Monday, August 17, 2009

The Cask of Amontillado in the Practice of Vipassana Meditation, by Quentin S. Crisp

THE thousand injuries of Fortunato I had borne as I best could, but when he ventured upon insult, I took myself to my meditation room, assumed the lotus position upon the cushion that sat squarely between the four unadorned walls, and started on anapana meditation in order to clear my mind. When some thirty minutes had passed, my mind being sufficiently focused, I moved on to vipassana meditation, observing my bodily sensations, noticing how the subtle vibrations of pleasant sensation or the gross vibrations of unpleasant sensation were both equally subject to the law of impermanence, anicca.

Anicca! Anicca!

Coming again to a state of samadhi and realising that all phenomena arise and pass, arise and pass, I understood the truth of the doctrine of anatta, and comprehended the futility of attachment to any of the phenomena of either mind or matter. Consequently, I found arising a sense of joy, compassion and deep peace.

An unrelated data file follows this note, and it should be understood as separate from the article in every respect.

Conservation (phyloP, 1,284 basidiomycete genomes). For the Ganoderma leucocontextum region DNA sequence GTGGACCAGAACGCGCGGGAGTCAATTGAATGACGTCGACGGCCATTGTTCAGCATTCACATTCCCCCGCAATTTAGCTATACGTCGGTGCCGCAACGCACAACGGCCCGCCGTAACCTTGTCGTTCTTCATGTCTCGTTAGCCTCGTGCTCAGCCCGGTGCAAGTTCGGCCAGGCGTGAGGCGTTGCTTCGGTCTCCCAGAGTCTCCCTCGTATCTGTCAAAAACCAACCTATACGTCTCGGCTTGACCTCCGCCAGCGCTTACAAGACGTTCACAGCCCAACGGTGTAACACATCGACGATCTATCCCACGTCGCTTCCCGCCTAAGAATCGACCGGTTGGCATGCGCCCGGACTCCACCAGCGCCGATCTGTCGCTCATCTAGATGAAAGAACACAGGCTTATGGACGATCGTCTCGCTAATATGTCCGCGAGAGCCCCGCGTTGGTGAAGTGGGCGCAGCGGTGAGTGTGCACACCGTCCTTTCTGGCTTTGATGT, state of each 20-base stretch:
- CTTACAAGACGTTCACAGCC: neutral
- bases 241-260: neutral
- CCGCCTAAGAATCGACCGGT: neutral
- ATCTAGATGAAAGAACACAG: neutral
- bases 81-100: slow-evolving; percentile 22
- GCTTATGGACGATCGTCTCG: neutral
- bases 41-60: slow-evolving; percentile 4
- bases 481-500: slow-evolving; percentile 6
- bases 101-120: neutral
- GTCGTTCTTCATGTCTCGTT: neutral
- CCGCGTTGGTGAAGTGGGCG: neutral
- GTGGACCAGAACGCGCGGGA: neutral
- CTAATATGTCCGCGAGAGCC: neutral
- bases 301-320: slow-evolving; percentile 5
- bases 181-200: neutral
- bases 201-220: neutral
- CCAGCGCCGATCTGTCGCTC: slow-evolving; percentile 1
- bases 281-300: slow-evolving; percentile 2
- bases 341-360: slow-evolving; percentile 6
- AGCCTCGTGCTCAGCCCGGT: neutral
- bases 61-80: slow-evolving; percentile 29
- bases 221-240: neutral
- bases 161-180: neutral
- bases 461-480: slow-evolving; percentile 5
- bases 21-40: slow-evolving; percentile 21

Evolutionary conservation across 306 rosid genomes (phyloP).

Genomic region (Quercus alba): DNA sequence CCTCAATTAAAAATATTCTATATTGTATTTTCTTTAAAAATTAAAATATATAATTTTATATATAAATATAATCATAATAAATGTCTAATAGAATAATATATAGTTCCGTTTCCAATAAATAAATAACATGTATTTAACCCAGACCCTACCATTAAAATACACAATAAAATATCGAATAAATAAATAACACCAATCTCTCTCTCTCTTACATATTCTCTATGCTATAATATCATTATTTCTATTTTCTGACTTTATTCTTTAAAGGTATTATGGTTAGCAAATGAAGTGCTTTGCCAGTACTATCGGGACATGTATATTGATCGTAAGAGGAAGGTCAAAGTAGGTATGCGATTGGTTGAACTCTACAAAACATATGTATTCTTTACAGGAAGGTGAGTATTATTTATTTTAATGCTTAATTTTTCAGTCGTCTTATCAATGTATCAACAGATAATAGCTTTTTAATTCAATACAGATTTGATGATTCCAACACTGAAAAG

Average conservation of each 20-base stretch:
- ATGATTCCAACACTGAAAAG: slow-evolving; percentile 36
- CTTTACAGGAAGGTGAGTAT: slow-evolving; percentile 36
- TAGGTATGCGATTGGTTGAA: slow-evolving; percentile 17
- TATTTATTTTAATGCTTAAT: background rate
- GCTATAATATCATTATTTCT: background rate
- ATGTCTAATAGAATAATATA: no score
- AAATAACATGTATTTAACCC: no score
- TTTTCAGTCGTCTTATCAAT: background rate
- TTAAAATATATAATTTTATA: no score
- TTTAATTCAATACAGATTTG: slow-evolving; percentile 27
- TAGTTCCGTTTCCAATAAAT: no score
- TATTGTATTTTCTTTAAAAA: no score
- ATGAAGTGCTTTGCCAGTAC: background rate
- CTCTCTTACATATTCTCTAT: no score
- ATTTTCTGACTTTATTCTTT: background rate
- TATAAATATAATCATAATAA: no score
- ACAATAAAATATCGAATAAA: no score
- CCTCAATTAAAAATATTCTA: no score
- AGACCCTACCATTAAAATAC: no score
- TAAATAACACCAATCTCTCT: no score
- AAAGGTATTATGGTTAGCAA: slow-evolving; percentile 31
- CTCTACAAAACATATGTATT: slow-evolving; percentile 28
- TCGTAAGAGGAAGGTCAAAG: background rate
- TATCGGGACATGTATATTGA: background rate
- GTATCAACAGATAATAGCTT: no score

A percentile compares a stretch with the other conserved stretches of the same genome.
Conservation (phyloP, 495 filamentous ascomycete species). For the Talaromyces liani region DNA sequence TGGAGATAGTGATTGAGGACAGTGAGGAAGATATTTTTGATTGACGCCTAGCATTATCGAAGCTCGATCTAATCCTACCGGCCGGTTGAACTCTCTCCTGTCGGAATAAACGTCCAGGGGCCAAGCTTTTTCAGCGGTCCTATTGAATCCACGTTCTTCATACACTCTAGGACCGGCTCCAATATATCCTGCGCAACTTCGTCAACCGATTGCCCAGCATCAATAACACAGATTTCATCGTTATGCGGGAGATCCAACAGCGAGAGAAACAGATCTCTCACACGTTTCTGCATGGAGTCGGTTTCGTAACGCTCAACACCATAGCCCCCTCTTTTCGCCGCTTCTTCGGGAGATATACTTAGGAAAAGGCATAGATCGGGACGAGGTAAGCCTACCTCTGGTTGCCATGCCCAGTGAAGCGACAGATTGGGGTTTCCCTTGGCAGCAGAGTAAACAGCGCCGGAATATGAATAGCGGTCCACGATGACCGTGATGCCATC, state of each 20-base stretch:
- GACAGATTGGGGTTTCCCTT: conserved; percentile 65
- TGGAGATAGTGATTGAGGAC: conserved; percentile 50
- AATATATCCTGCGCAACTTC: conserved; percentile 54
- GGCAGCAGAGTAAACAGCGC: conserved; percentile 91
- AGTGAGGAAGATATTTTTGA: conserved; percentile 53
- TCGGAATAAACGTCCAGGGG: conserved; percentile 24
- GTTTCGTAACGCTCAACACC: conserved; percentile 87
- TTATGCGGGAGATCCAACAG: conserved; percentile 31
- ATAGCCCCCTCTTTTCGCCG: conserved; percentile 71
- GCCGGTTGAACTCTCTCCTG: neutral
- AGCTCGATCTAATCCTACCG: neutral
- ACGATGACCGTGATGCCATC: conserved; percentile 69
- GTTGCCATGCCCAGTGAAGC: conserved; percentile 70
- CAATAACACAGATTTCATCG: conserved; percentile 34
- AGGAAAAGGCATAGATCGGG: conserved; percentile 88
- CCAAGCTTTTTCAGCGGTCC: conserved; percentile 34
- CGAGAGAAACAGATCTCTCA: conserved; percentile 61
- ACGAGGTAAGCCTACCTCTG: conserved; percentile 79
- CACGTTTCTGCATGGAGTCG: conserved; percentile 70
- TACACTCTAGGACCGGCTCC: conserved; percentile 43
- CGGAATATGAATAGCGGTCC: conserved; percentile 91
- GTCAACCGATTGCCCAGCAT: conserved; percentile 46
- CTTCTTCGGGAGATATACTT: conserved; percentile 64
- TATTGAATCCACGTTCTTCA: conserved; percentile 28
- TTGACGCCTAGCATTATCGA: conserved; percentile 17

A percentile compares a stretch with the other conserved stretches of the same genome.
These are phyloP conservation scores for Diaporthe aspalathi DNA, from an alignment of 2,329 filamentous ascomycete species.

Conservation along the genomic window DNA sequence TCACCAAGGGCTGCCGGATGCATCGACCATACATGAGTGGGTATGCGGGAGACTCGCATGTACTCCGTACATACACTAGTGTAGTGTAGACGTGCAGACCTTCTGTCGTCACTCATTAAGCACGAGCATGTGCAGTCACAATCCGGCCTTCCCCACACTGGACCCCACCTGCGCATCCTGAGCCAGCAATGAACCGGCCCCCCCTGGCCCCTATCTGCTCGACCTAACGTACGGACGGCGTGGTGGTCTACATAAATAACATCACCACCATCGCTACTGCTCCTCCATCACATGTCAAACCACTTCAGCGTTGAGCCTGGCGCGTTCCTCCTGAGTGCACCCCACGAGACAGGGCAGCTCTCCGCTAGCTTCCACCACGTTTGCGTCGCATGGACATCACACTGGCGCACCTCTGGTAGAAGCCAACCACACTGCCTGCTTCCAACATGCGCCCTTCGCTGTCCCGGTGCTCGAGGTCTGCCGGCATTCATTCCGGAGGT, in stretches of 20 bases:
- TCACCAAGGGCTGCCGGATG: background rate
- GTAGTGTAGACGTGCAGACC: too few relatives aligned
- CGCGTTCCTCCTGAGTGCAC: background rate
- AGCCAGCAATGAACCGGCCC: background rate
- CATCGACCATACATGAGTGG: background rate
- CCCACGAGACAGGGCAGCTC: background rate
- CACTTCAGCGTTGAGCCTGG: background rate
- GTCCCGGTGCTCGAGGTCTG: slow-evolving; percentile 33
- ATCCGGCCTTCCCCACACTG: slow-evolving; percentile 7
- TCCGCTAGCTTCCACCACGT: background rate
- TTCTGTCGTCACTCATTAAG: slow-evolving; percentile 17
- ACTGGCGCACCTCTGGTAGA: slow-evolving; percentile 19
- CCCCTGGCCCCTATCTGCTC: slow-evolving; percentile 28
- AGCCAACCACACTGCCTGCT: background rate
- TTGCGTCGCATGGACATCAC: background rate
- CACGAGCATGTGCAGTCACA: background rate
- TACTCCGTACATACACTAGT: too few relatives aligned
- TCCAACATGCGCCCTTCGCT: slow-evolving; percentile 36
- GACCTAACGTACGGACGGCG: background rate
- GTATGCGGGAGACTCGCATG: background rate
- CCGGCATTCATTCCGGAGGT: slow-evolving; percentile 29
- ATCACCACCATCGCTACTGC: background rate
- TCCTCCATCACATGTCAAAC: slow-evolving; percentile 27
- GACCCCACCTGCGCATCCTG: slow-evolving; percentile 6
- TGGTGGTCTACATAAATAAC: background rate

Leaving my meditation room, I contemplated how best to celebrate my liberation from the bondage of dukkha. I will call my erstwhile enemy, Fortunato, the very enemy upon whom, only an hour or so previously, I had thought of exacting revenge, and I will share with him, I decided, a pipe of Amontillado I had recently come by and stored in my vaults.

I set the table in my dining room, laying places for two, a candelabra between them. I decided upon a light pasta dish with a sauce of my own concoction, sent my servant out with an invitation to Fortunato, and began my preparations. As I was doing so, I remembered of a sudden the Five Precepts of the Sila to which I had made my vows when I took up the practice of vipassana meditation, that I must abstain from killing, stealing, sexual misconduct, lying and intoxication.

I slapped my forehead in frustration.

Anicca! Anicca!

The sense of joy and compassion that had arisen now passed. The invitation had been sent out, but my plan had changed.

I would show Fortunato the vault where I kept the Amontillado, yes, but neither he nor I would ever drink that wine, and only one of us would ever leave the vault again.

Anicca! Anicca!

As I put the last brick in place behind which Fortunato had now grown silent, I felt at peace, detached, equanimous, in accordance with the doctrine of anatta - no self and no other.

Equanimous mind.